The evolution of the U.S. role in crisis response

The evolution of the U.S. role in crisis response

Photo Credit: USAID

The United States has been a leader in humanitarian response since the end of World War II, but how is this role changing and what are the implications?

In this episode of A Deeper Look, I speak about the evolving U.S. role in humanitarian response with Andrew Natsios, currently executive professor at the Bush School of Government and Public Service and director of the Scowcroft Institute of International Affairs at Texas A&M University. As the former head of both the Office of U.S. Foreign Disaster Assistance and the U.S. Agency for International Development, Professor Natsios has a keen understanding of the complexity of international development and its place in U.S. foreign policy.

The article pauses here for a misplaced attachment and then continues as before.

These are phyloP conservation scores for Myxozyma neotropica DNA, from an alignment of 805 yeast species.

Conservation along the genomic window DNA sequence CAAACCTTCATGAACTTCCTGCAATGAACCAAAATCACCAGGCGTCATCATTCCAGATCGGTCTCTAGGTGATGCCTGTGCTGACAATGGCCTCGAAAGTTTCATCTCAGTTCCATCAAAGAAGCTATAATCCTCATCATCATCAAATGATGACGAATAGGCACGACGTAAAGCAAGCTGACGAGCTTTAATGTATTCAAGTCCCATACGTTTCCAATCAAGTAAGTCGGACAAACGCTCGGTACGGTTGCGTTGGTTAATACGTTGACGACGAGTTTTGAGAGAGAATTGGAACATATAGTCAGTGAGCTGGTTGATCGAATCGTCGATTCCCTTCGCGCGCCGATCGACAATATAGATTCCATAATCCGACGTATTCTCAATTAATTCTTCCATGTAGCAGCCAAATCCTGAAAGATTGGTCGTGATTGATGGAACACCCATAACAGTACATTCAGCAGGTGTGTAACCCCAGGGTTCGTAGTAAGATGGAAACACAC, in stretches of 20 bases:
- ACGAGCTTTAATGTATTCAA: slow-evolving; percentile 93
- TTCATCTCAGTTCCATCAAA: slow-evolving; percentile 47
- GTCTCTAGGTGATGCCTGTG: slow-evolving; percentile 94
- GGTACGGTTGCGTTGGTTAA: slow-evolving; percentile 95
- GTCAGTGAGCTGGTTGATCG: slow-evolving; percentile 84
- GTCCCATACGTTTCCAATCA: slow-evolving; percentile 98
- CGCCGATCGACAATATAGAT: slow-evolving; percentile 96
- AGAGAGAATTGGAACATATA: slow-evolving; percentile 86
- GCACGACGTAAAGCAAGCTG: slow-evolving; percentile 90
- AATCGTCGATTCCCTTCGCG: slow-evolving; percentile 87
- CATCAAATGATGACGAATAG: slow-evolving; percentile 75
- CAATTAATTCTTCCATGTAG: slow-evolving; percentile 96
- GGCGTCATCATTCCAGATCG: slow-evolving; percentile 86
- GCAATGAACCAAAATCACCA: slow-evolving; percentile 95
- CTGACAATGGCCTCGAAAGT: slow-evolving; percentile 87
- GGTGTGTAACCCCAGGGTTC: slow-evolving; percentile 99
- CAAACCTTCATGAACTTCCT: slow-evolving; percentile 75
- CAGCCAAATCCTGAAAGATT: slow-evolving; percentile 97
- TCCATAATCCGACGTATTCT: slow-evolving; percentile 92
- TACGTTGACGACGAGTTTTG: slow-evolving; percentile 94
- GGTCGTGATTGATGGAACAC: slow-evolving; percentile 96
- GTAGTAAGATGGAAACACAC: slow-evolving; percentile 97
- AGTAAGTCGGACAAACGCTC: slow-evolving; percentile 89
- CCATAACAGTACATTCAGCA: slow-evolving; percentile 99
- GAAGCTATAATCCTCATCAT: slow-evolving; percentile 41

Professor Natsios shares some of the concerning trends he sees in the United States today and outlines how these trends impact the U.S. role abroad. We also discuss U.S. leadership in crisis response, the connection between humanitarian response and U.S. foreign policy, and the ways that the United States has evolved in its approach to crisis response.

This year’s theme for A Deeper Look podcast is Humanitarian Crises and Emergency Response. You can listen on SoundCloud, iTunes or wherever you get your podcasts. I invite you to subscribe and join the conversation by leaving a comment or sharing the link on social media.

Read the transcript.

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